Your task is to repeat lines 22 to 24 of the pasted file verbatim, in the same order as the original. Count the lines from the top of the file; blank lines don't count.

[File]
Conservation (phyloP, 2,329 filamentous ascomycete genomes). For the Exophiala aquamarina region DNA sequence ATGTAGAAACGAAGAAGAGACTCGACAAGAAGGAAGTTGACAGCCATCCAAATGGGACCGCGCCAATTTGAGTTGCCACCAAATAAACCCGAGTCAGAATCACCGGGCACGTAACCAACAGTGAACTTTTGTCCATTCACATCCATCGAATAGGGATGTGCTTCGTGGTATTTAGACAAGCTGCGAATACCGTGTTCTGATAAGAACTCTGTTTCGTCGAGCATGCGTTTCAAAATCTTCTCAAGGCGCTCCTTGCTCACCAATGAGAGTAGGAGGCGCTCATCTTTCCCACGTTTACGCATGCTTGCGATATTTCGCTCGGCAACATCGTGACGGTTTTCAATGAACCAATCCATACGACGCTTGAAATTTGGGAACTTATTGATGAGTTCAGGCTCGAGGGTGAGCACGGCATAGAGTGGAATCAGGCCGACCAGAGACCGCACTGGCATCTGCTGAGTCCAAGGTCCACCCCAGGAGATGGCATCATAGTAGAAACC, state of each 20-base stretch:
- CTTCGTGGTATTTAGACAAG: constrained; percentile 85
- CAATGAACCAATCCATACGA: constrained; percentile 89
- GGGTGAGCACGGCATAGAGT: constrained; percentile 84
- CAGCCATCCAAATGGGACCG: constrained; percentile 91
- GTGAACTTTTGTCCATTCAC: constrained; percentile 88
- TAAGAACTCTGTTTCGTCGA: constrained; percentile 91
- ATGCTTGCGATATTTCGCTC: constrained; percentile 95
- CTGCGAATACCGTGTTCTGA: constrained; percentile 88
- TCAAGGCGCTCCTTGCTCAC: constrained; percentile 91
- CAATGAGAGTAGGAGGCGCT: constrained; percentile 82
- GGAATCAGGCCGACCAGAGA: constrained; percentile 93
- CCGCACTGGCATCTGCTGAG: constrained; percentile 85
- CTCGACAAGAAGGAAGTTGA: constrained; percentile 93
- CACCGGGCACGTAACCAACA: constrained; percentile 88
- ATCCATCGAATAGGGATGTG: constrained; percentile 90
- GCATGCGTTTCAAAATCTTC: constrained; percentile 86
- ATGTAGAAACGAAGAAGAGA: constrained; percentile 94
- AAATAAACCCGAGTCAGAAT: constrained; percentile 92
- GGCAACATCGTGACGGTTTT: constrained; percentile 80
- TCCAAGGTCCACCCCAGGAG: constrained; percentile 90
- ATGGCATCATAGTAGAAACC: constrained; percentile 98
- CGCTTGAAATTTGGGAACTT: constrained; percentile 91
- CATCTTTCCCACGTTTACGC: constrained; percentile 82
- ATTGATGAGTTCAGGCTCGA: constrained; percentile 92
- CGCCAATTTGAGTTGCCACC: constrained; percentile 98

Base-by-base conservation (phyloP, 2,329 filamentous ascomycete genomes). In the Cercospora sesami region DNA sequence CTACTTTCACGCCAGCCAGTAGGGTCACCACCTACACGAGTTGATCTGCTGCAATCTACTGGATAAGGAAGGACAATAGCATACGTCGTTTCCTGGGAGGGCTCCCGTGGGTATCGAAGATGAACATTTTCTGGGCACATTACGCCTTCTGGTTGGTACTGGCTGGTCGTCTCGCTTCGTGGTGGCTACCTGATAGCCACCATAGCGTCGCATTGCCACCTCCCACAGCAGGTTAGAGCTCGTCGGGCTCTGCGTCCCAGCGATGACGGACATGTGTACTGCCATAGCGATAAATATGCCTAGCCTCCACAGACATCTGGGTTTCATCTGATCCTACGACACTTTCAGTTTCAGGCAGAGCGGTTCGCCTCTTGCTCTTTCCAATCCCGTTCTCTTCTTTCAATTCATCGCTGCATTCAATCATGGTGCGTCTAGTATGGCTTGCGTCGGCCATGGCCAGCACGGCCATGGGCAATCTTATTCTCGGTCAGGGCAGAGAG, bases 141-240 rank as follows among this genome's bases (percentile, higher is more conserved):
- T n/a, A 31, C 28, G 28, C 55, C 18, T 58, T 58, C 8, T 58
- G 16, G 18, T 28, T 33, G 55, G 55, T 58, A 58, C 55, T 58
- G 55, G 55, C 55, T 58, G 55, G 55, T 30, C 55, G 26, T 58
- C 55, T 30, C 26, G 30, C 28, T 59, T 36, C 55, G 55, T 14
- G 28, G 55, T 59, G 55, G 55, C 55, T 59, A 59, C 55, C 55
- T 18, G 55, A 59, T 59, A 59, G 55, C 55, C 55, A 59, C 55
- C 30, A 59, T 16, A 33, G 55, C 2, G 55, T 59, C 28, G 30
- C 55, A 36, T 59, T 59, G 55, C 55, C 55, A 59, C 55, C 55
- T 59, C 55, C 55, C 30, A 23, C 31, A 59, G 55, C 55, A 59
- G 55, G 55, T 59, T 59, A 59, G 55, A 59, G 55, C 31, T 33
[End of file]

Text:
- ATGGCATCATAGTAGAAACC: constrained; percentile 98
- CGCTTGAAATTTGGGAACTT: constrained; percentile 91
- CATCTTTCCCACGTTTACGC: constrained; percentile 82